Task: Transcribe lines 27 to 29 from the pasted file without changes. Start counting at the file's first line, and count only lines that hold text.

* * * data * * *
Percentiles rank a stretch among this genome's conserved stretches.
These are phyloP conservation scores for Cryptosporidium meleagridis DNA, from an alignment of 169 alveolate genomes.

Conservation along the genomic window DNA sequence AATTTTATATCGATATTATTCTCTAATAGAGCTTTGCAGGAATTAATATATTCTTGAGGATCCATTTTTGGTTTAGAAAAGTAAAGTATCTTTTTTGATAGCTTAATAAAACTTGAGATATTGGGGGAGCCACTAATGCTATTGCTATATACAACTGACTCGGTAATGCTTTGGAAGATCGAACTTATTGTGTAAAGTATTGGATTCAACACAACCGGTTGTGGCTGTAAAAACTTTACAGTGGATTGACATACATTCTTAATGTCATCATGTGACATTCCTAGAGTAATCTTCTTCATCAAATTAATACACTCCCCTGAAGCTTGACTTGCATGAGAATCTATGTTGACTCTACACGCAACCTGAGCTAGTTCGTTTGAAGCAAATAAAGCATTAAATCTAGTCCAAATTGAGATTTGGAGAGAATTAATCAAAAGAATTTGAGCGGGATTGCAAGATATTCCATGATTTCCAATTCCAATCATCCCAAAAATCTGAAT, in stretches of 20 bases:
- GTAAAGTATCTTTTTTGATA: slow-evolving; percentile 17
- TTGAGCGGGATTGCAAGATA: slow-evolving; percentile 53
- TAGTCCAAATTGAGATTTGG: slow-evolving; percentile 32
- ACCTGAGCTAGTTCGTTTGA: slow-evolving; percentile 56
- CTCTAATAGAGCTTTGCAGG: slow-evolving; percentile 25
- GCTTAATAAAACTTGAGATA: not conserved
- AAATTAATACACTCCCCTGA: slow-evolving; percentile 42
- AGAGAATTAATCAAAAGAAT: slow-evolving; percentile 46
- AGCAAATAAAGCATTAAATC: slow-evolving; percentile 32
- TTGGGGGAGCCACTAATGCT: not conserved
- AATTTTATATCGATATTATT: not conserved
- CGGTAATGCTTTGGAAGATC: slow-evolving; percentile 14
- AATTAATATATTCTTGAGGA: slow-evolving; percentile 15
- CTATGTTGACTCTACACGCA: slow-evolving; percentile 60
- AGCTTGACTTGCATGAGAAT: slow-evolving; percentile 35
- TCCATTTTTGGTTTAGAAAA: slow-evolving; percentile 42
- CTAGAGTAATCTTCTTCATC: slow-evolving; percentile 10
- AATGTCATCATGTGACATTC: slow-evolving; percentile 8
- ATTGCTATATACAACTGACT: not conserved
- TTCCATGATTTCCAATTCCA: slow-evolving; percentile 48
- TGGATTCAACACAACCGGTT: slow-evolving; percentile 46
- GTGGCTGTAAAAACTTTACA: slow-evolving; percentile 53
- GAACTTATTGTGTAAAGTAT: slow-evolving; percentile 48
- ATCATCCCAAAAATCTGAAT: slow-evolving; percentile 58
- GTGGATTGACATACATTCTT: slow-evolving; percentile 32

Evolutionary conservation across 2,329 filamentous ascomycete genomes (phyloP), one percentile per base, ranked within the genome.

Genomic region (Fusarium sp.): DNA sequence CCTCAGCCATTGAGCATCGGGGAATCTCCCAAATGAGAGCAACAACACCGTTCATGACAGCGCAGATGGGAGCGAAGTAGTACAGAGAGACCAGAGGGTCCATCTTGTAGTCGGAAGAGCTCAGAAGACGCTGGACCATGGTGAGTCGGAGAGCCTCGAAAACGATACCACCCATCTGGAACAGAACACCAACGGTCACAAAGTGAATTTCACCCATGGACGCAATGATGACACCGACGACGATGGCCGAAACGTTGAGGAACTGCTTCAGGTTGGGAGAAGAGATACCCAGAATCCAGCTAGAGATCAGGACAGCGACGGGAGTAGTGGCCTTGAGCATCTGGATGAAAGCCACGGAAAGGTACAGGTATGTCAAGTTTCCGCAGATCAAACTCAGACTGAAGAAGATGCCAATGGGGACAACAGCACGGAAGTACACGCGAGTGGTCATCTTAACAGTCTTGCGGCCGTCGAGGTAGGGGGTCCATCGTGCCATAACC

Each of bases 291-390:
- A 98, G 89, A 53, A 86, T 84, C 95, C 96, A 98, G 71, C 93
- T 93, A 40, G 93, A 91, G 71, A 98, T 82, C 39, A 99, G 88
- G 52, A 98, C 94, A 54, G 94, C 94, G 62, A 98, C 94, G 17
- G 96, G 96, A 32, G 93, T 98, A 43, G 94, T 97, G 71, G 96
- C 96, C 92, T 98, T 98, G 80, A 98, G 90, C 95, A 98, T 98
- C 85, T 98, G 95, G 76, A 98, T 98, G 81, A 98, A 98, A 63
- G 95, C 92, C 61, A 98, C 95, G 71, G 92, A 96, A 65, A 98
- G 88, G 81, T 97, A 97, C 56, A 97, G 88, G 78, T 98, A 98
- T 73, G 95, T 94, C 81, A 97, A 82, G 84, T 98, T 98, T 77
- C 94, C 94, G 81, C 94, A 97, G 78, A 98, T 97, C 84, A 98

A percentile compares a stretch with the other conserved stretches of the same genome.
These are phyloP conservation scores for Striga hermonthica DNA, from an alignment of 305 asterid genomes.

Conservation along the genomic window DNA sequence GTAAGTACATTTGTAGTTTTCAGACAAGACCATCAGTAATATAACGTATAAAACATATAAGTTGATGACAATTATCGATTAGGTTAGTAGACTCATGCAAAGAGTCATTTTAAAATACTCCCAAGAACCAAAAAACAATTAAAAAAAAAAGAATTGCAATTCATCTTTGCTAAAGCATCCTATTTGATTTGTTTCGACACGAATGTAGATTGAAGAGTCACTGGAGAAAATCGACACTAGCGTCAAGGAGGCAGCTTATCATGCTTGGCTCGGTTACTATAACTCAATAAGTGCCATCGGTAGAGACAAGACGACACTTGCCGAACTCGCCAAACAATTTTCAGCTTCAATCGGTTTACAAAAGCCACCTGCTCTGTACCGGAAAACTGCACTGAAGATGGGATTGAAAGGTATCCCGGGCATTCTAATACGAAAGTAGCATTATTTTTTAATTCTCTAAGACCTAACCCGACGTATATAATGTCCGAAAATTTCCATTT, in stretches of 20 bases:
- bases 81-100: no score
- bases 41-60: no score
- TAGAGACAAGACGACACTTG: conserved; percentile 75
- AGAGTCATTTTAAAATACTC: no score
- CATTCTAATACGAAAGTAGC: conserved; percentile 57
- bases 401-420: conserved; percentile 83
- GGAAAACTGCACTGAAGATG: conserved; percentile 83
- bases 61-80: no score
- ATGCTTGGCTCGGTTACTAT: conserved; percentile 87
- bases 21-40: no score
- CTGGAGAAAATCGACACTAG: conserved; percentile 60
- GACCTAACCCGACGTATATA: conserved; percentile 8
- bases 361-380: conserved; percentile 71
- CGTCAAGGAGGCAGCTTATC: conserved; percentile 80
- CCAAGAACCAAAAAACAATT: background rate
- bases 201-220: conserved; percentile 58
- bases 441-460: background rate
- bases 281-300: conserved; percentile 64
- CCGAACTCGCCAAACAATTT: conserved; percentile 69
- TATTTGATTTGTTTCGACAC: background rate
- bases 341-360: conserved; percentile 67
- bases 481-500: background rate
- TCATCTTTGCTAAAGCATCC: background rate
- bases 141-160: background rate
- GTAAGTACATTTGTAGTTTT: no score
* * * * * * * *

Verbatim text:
- ATCATCCCAAAAATCTGAAT: slow-evolving; percentile 58
- GTGGATTGACATACATTCTT: slow-evolving; percentile 32

Evolutionary conservation across 2,329 filamentous ascomycete genomes (phyloP), one percentile per base, ranked within the genome.